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Public Enemy No. 1

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"Play faster!" he cried, wildly, over and over. "Play faster!"

The dame who was tickling the ivories complied, out of control herself. The music revved to a dangerous velocity -- oh, too fast for decent, sober, well-behaved Americans to bear -- and... well, you just knew, violence, madness, laughter were just around the corner. The year was 1936 and, oh my God, they were high on marijuana, public enemy number one.

The scene is from Reefer Madness, arguably the dumbest movie ever made -- but smugly at the emotional and ideological core of American drug policy for the last three-quarters of a century. The policy, which morphed in 1970 into an all-out "war" on drugs, has filled our prisons to bursting, created powerful criminal enterprises, launched a real war in Mexico and presided over the skyrocketing of recreational drug use in the United States. The war on drugs just may be a bigger disaster than the war on terror.

"The war on drugs, as it has been waged, has not only failed to curtail drug use; it has become a major public health liability in its own right," writes Christopher Glenn Fichtner in his comprehensive new book on our disastrous war on a plant, Cannabinomics: The Marijuana Policy Tipping Point (Well Mind Books).

Fichtner, a psychiatrist -- he served as Illinois Director of Mental Health for several years -- takes a long, hard look at the politics of irrationality and lays out a compelling diagnosis: "essentially, social or mass psychosis." You can also throw in racism. The war on drugs is simply a race war by another name, fueled by fear of Mexican and African American culture, with the weight of law brought down on African Americans with wildly disproportionate severity:

"... during a period when the number of prison sentences for drug-related convictions increased dramatically for all drug offenders," Fichtner writes, citing Illinois statistics between 1983 and 2002, "it increased for African Americans at roughly eight times the rate of increase seen for Caucasians."

But reading Cannabinomics kept leaving me with the sense that there was a deeper irrationality to our anti-marijuana crusade than even the racism. For instance, "Examples abound," he writes, "in which the application of mandatory minimum sentences has led to harsher penalties for marijuana offenses than for violent crimes ranging from battery through sexual assault and even to murder."

And the violent enforcement of zero tolerance hasn't been limited to the pursuit of recreational potheads. Those using cannabis medicinally have also been harassed, arrested and sometimes treated with such shocking violence you have to wonder whether the official paranoia about marijuana use -- that it leads to mental derangement and violent behavior -- is sheer projection.

For instance, early in the book Fichtner relates the story of Garry, a California man who used marijuana to relieve arthritic pain. Despite the fact that this was legal under state law, his house was raided by federal agents: "As he opened his front door, he was greeted by a battering ram and a physical takedown maneuver that left him with a dislocated left shoulder, right hand fractures, blunt head trauma, and a back injury that aggravated the arthritis for which he grew cannabis in his garage in the first place."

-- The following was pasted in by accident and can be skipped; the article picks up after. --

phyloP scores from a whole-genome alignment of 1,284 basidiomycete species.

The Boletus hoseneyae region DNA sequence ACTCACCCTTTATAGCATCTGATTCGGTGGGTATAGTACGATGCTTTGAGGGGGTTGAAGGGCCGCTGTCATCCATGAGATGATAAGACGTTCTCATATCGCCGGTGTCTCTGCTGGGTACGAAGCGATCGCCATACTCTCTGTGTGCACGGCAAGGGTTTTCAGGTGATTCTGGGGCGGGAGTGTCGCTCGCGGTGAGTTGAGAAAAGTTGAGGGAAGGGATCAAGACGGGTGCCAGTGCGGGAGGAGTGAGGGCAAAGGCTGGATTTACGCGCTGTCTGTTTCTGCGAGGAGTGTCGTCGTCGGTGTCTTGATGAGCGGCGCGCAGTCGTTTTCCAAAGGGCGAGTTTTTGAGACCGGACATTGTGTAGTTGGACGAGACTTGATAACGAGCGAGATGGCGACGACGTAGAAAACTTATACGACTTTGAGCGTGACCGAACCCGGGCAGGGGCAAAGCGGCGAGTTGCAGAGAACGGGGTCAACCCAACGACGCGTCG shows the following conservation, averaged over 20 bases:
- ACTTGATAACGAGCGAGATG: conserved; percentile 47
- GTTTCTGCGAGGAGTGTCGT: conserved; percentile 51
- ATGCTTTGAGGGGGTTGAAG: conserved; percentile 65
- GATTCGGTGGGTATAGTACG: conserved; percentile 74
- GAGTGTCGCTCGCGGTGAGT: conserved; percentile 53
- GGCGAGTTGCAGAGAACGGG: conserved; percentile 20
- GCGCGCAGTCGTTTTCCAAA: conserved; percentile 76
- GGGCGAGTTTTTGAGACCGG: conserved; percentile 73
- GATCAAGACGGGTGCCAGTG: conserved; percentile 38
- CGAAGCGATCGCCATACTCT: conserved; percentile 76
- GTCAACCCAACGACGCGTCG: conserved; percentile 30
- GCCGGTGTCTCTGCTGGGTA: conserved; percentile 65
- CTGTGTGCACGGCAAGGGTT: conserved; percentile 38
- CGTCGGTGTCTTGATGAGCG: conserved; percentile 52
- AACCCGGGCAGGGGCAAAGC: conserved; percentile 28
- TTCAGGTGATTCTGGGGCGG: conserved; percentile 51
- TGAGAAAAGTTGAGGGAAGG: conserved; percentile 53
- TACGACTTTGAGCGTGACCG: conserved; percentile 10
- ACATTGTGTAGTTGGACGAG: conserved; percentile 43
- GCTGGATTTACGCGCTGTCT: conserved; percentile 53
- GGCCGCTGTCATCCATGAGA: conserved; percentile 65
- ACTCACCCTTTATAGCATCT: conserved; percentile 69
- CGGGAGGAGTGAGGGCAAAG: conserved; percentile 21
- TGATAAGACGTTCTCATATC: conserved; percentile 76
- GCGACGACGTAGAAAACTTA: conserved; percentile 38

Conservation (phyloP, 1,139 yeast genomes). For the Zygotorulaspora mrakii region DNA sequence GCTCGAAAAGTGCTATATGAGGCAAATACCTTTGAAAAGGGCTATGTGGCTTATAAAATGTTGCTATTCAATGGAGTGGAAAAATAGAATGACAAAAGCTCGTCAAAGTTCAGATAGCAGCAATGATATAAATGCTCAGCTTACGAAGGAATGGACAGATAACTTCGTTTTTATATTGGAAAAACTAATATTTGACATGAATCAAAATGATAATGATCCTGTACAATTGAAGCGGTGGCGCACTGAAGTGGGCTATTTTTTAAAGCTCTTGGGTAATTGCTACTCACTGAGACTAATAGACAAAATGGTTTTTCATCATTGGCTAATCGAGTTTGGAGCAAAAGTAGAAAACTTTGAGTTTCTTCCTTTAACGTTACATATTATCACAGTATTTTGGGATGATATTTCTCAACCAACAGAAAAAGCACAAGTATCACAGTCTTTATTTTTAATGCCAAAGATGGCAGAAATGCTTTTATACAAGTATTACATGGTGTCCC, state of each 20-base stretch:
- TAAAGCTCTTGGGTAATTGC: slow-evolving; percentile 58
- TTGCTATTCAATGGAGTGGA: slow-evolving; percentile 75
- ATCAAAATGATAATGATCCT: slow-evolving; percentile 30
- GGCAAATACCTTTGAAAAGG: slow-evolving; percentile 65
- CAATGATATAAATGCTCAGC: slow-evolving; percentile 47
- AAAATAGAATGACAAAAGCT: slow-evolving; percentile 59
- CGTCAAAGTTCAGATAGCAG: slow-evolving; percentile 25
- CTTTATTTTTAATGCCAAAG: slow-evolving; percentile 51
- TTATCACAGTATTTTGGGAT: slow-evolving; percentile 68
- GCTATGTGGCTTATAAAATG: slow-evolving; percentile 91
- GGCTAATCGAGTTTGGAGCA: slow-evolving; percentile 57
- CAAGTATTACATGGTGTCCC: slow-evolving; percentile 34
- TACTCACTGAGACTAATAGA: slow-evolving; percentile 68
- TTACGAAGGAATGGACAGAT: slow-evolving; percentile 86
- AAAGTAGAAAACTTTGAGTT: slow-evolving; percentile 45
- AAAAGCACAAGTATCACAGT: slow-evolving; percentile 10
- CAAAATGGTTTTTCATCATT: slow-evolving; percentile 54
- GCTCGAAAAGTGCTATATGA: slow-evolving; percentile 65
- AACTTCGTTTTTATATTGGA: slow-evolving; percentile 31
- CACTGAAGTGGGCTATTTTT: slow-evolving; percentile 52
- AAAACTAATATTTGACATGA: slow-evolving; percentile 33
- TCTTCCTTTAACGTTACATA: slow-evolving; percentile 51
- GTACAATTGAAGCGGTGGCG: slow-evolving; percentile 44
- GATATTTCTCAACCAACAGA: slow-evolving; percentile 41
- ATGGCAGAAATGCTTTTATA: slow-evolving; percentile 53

Much of Cannabinomics is devoted to the extraordinary medicinal uses of marijuana, which has been called one of the safest therapeutically active substances known to the human race. It has been used, usually with little if any side effect, to alleviate chronic pain and chemo-induced nausea and relieve the symptoms of a stunning array of illnesses and conditions, including epilepsy, multiple sclerosis, rheumatoid arthritis, cerebral palsy, diabetes, hepatitis C, AIDS, cancer, Tourette's syndrome, Alzheimer's. The list goes on.

The herb has been "part of humanity's medicine chest for almost as long as history has been recorded," according to Dr. Gregory T. Carter, writing on the NORML website.

In light of this, our war against it -- at extraordinary human and economic cost -- illuminates a crying need for us to change the way we govern and look after ourselves. Another story Fichtner tells is about an Illinois man named Seth, who had suffered from epileptic seizures most of his life. He reluctantly tried using marijuana -- one inhalation a day -- because his prescribed medications weren't helping much, and soon reduced the incidence of grand mal seizures from several per week to one or two per month.

The amazing part of this story, Fichtner notes, is that none of his doctors were willing even to discuss the therapeutic use of marijuana, though they were quick to recommend invasive procedures, including temporal lobe surgery. "... We Americans," he writes, "live in a society in which it is acceptable practice for surgeons to destroy a piece of someone's brain in order to prevent seizures but where use of marijuana for the same purpose... is a criminal offense."

To my mind, it all smacks of the military-industrial metaphor that rules the American roost. We're quick to seize on something as the enemy and organize ourselves blindly around its destruction, never stopping to notice that what we're destroying is ourselves. In the case of the war on drugs, our "enemy" is our greatest ally.

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Robert Koehler is an award-winning, Chicago-based journalist, contributor to One World, Many Peaces and nationally syndicated writer. His new book, Courage Grows Strong at the Wound (Xenos Press) is now available. Contact him at koehlercw@gmail.com or visit his website at commonwonders.com.

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